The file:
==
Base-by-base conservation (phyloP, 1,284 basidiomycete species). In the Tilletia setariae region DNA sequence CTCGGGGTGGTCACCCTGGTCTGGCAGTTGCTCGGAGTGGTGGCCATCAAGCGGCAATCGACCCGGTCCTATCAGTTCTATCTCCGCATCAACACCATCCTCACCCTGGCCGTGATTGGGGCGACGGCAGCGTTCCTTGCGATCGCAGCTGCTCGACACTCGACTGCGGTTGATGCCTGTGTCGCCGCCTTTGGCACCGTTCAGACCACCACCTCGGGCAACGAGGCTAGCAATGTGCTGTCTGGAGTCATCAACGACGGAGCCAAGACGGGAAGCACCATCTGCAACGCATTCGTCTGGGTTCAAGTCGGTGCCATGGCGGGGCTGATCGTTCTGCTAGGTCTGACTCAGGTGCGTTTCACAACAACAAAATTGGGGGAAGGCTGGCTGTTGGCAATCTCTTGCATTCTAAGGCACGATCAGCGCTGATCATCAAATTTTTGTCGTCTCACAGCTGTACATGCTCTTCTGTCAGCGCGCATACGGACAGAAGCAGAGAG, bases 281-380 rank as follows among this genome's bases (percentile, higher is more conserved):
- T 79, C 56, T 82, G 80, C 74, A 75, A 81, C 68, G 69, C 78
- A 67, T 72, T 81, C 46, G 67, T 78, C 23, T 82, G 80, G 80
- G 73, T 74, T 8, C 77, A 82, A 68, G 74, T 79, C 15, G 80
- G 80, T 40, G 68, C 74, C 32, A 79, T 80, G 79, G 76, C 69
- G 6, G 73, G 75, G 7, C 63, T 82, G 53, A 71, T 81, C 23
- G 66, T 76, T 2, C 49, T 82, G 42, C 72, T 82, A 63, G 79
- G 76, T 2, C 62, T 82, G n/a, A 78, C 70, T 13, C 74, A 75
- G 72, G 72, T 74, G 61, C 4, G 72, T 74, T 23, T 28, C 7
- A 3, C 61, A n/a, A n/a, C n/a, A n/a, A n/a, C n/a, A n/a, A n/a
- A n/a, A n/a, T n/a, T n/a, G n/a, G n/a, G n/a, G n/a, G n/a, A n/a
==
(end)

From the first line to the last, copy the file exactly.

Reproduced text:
Base-by-base conservation (phyloP, 1,284 basidiomycete species). In the Tilletia setariae region DNA sequence CTCGGGGTGGTCACCCTGGTCTGGCAGTTGCTCGGAGTGGTGGCCATCAAGCGGCAATCGACCCGGTCCTATCAGTTCTATCTCCGCATCAACACCATCCTCACCCTGGCCGTGATTGGGGCGACGGCAGCGTTCCTTGCGATCGCAGCTGCTCGACACTCGACTGCGGTTGATGCCTGTGTCGCCGCCTTTGGCACCGTTCAGACCACCACCTCGGGCAACGAGGCTAGCAATGTGCTGTCTGGAGTCATCAACGACGGAGCCAAGACGGGAAGCACCATCTGCAACGCATTCGTCTGGGTTCAAGTCGGTGCCATGGCGGGGCTGATCGTTCTGCTAGGTCTGACTCAGGTGCGTTTCACAACAACAAAATTGGGGGAAGGCTGGCTGTTGGCAATCTCTTGCATTCTAAGGCACGATCAGCGCTGATCATCAAATTTTTGTCGTCTCACAGCTGTACATGCTCTTCTGTCAGCGCGCATACGGACAGAAGCAGAGAG, bases 281-380 rank as follows among this genome's bases (percentile, higher is more conserved):
- T 79, C 56, T 82, G 80, C 74, A 75, A 81, C 68, G 69, C 78
- A 67, T 72, T 81, C 46, G 67, T 78, C 23, T 82, G 80, G 80
- G 73, T 74, T 8, C 77, A 82, A 68, G 74, T 79, C 15, G 80
- G 80, T 40, G 68, C 74, C 32, A 79, T 80, G 79, G 76, C 69
- G 6, G 73, G 75, G 7, C 63, T 82, G 53, A 71, T 81, C 23
- G 66, T 76, T 2, C 49, T 82, G 42, C 72, T 82, A 63, G 79
- G 76, T 2, C 62, T 82, G n/a, A 78, C 70, T 13, C 74, A 75
- G 72, G 72, T 74, G 61, C 4, G 72, T 74, T 23, T 28, C 7
- A 3, C 61, A n/a, A n/a, C n/a, A n/a, A n/a, C n/a, A n/a, A n/a
- A n/a, A n/a, T n/a, T n/a, G n/a, G n/a, G n/a, G n/a, G n/a, A n/a